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Lizzo Wore a Gold Metallic Cutout Swimsuit in New Zealand

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We’ve seen plenty of bold, flashy swimsuits so far this season, from Kim Kardashian’s risky maillot to Bella Hadid’s burning-hot cutout one-piece, but no one owns the shine like Lizzo. “I love you. You are beautiful. You can do anything. (Repeat),” she wrote on Instagram underneath a series of shots of herself posing in this intricate Marysteph lamé design ($55) on the beach in New Zealand. Lizzo’s body positive caption was just the icing on the cake that was this photo shoot, which she hosted with friends and stylist Marko Monroe. It was a party, and Lizzo’s followers were all invited, as she continued to dance for the camera in a second post to show off her well-crafted beach ensemble from every angle.

Lizzo’s metallic swimsuit came equipped with a gold ring halter style top, invisible straps, and a center sash. She played up the shimmer even more with gold-rimmed circle sunglasses and a chain-link necklace. It takes a lot of confidence for anyone to flaunt her bikini body for over 7M social followers, but Lizzo doing so in a barely there suit like this alongside an empowering caption is the reason why we love her. You’re as beautiful as you feel, and clearly Lizzo feels best in lamé. Read ahead if you feel the same way about the material and want to add something to your swim drawer that evokes just as much glamour.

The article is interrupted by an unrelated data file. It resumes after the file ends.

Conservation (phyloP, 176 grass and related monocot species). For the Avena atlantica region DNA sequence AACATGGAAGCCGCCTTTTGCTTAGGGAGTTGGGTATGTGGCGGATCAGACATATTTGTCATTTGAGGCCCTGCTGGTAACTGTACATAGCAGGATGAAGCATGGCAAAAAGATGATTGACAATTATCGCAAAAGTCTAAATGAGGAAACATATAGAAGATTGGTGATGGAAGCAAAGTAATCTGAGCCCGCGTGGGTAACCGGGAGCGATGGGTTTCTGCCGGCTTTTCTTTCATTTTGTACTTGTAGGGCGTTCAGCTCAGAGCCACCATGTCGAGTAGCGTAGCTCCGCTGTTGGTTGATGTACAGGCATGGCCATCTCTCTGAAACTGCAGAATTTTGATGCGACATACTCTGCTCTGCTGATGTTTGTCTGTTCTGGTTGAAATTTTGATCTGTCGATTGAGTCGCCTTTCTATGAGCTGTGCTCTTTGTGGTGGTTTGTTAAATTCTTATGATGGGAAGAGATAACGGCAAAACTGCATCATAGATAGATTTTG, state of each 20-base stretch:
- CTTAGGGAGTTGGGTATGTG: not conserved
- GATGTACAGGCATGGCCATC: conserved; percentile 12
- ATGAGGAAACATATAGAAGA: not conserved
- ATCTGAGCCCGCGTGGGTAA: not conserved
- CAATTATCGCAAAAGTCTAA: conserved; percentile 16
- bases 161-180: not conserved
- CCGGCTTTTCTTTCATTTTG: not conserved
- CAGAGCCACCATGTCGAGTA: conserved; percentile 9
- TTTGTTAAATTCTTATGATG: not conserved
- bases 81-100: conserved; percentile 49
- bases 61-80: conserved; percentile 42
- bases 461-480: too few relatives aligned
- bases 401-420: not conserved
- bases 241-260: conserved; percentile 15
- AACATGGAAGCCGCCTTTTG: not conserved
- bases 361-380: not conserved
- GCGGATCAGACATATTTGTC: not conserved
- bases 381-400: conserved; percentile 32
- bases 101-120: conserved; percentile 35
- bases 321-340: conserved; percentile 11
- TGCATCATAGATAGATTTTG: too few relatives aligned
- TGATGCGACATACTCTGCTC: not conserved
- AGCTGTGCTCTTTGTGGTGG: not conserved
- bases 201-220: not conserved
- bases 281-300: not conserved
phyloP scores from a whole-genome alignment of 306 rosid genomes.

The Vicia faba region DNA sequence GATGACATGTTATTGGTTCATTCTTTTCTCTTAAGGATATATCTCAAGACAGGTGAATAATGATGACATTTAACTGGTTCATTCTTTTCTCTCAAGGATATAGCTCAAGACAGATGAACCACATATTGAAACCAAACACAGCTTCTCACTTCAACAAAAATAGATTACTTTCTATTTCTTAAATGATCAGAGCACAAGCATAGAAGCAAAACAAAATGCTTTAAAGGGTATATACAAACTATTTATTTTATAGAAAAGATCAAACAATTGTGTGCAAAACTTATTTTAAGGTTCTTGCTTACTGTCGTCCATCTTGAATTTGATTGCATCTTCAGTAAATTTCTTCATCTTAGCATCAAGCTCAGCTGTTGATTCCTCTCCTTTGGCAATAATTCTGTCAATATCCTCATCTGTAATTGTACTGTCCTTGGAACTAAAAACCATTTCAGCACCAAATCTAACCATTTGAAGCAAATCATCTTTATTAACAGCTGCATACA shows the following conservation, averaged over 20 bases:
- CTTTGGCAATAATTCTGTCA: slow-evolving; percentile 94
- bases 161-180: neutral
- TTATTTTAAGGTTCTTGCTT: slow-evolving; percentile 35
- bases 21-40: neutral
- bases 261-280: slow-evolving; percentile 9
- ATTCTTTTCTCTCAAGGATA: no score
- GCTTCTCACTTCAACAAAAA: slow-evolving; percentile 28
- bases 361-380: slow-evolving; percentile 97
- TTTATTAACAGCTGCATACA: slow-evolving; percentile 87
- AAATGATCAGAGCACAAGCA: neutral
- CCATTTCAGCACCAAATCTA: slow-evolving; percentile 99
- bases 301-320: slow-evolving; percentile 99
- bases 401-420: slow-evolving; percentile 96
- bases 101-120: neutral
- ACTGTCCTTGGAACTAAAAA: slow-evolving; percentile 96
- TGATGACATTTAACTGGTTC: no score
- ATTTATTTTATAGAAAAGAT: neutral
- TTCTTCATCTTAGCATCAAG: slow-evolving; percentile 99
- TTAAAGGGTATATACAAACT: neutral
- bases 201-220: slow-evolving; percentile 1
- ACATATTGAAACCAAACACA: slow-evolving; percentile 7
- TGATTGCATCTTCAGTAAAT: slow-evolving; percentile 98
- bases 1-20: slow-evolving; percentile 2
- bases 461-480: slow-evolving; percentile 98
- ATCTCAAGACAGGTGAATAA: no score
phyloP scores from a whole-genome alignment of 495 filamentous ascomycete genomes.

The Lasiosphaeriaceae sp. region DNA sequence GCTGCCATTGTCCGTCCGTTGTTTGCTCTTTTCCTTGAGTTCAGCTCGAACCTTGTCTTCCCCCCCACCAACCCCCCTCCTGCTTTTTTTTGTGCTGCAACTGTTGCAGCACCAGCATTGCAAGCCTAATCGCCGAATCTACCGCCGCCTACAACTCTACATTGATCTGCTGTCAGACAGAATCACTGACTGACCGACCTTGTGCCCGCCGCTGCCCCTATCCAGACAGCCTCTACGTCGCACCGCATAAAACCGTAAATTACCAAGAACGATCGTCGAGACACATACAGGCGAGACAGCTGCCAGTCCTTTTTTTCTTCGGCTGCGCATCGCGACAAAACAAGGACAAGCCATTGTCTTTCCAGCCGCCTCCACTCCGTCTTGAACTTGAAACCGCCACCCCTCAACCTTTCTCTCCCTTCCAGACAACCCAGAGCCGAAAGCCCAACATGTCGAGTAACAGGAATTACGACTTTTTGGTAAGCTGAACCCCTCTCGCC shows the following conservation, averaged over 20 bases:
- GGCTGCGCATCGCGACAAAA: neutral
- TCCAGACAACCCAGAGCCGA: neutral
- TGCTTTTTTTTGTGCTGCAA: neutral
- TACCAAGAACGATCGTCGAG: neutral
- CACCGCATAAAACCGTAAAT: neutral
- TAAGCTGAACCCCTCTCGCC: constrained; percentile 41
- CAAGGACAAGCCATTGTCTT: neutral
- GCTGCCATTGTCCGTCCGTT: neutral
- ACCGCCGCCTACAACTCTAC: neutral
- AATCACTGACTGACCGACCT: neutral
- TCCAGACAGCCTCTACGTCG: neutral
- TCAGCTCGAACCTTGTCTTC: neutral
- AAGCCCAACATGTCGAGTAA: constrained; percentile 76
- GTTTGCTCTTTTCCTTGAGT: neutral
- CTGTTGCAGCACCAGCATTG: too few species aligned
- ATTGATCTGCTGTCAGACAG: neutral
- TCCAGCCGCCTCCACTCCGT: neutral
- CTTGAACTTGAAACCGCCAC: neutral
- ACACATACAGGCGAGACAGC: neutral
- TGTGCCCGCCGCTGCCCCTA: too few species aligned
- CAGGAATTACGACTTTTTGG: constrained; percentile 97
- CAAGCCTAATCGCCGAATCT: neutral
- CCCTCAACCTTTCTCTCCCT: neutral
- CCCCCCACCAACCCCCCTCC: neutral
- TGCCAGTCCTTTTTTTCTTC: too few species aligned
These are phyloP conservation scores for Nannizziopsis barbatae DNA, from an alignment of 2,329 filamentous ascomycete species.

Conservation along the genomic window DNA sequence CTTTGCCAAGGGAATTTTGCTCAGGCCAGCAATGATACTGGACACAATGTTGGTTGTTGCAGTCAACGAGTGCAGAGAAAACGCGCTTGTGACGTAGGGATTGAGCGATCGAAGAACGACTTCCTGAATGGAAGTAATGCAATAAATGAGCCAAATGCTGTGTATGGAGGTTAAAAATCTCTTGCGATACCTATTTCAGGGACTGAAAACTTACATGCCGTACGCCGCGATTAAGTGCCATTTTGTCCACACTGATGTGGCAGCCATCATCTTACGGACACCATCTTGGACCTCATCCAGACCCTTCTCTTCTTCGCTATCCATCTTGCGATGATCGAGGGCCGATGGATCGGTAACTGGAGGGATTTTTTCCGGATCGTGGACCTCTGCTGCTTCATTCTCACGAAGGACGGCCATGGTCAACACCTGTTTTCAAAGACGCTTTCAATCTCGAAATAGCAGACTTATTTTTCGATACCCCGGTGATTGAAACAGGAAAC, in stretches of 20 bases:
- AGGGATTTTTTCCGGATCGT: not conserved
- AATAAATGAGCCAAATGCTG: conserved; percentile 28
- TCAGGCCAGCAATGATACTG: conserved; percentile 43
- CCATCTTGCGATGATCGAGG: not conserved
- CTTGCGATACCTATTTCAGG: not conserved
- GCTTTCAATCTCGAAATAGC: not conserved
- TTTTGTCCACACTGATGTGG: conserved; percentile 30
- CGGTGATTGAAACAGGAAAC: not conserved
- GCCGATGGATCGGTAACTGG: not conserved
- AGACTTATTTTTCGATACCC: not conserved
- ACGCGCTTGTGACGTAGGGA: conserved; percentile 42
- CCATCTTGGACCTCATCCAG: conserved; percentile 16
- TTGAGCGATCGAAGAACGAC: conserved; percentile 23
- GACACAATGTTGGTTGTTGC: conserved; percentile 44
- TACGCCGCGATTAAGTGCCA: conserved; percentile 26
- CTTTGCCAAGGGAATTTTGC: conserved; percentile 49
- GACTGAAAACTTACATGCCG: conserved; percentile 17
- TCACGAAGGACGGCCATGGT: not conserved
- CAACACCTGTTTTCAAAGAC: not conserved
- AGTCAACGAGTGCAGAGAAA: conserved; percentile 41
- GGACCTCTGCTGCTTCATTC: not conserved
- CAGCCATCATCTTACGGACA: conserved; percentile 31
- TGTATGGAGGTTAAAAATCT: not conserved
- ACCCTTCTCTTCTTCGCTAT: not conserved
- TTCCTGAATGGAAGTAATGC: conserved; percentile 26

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Should we ration fashion? Lessons in sustainability from the second world war | Fashion

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A wartime-style economy is often cited as a potential path towards meeting our international carbon emissions agreements. In debates about the fashion industry, the idea of a shift as radical as the one that took place in the second world war is frequently mooted in conversations about sustainability.

Clearly this is a problematic comparison. It is important not to romanticise the violence of war or glamorise the reality of political states of emergency. But there is a reason the idea keeps being raised. The war is the most recent time in which the economy was overhauled in the face of an existential threat. It is the closest demonstration we have that quick, radical change is possible if we all come together.

Clothing was rationed then – a system that changed consumption habits and helped to keep precious materials for use in the war effort. This did not actually mean the end of variety, or creativity. There were varying qualities of clothing still available at different price points and design was cleverly rethought to minimise waste. Uniforms were made without covered button plackets; pleats were removed from pockets to save on cloth; double cuffs, trouser turn-ups and elastic waistbands were abolished. Utility became desirable, with garments produced by top designers and endorsed by celebrities, and clothes generally became more practical.

“Make do and mend” was a cultural effort by government to encourage people to fix clothing or modify it to make it feel new. Dressmaking and pattern-cutting lessons built up skills and many made their own clothes to save on coupons. Knitting took off as a practical pastime and jewellery was made out of reclaimed and unusual materials. Clothing exchanges took place via the Women’s Voluntary Service and an independent points system enabled swappers to claim the value back at another time. This was especially helpful for those with growing children to dress.